Once the novel settles down permanently in the present of thirty-four-year-old Charlie’s life, things not only get calmer but more interesting. It turns out that Charlie’s mother, Lee-Anne, had relocated to Montreal after Charlie’s breakdown, and she becomes an important part of his story once again, along with her boyfriend Johnny, owner of the Greek restaurant across from the salon where Lou-Anne works. And then there’s Tamsin, the woman previously known to Charlie as the Dark One or Bat Girl, who makes a big return as both lover and, even more significantly, the mother of Henry, a seriously disabled young man. The novel really seems to “find its groove” at this late stage of things, but unfortunately there isn’t much narrative room left. A longer look at Charlie’s relationship with Henry, for example, and the role the relationship plays in Charlie’s eventual self-acceptance and, therefore, his ability to move ahead in life, would have added depth and poignancy to his story.
Universal Disorder is divided into six numbered sections, each one introduced by a tidbit of information related to mathematics or physics. Within the sections there are narrative breaks marked by mathematical symbols, and a glossary of mathematical symbols is provided at the end of the novel. The only obvious relationship between Charlie’s story and these references is his particular intelligence, but it isn’t clear what the reader is supposed to make of them. They must mean something, but what? Perhaps some kind of inside joke for numbers nerds like Charlie? And then there’s Charlie’s surname: Vicaryous. Is this a play on words, meaning that his story is an opportunity for the reader to experience, vicariously, what life is like for someone with Asperger’s syndrome? As for the title itself, Universal Disorder, is it meant to evoke the idea of a disordered universe, or disorder of a universal extent, or maybe something else entirely?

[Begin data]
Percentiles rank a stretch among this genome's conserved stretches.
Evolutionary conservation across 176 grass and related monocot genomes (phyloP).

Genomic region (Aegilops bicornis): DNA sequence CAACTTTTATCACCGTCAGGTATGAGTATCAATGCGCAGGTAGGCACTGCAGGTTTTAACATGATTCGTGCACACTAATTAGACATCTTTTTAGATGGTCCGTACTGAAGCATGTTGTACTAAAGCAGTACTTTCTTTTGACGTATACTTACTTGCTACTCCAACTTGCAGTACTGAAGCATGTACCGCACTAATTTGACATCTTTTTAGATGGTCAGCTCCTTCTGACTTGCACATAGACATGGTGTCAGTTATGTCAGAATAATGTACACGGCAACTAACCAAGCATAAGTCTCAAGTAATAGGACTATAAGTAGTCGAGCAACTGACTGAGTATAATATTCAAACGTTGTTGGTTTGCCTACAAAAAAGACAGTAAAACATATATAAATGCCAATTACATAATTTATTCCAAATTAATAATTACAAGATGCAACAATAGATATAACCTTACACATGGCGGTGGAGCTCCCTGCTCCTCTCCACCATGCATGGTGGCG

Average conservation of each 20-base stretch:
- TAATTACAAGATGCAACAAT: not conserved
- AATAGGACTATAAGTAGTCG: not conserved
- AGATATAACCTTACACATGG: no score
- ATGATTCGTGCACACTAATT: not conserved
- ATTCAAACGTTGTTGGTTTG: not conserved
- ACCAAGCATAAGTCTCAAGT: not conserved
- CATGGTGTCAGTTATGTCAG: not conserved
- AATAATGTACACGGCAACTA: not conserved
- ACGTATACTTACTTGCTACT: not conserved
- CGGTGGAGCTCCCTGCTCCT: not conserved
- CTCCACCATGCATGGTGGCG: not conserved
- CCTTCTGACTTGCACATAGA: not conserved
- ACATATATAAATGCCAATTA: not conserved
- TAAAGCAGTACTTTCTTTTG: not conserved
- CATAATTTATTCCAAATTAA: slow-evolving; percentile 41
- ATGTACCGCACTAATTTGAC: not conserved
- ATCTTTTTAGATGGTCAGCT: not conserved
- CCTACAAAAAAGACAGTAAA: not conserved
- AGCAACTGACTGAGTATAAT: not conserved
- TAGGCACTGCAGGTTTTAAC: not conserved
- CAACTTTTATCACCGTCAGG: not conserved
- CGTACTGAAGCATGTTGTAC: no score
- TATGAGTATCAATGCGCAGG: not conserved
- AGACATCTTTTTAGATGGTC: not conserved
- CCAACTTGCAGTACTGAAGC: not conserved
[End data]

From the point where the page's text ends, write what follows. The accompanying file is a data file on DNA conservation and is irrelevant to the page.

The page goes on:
It’s not a reviewer’s job to offer an opinion on what a writer should have done, or could have done, with a story, but sometimes it’s difficult to resist the temptation. Something about the “overmuchness” of this novel, particularly in the intricate middle part, continually throws off the narrative balance — a result, it would seem, of Friesen’s belief that the only way for the reader to appreciate what it’s like to be Charlie Vicaryous is to spend a lot of time in his head when he’s at his most vulnerable and confused. Yet it’s when Friesen backs off from this deep dive and keeps things more focused on what is happening on the ground that Charlie really comes to life.
Heather Graham worked as an editor for nearly thirty years, and during that same time made more than one foray into the seductive but fraught business of bookselling. Now officially retired, she indulges her bookish inclinations by taking on the occasional editing project, as well as trying her hand at the storytelling process itself and doing some of her own writing. She lives on Malcolm Island in Queen Charlotte Strait. Editor’s note: Heather Graham has also reviewed books by Traci Skuce, Michael Christie, Anny Scoones, Alexander Laidlaw, Jennifer Butler, and Terry Milos for The Ormsby Review.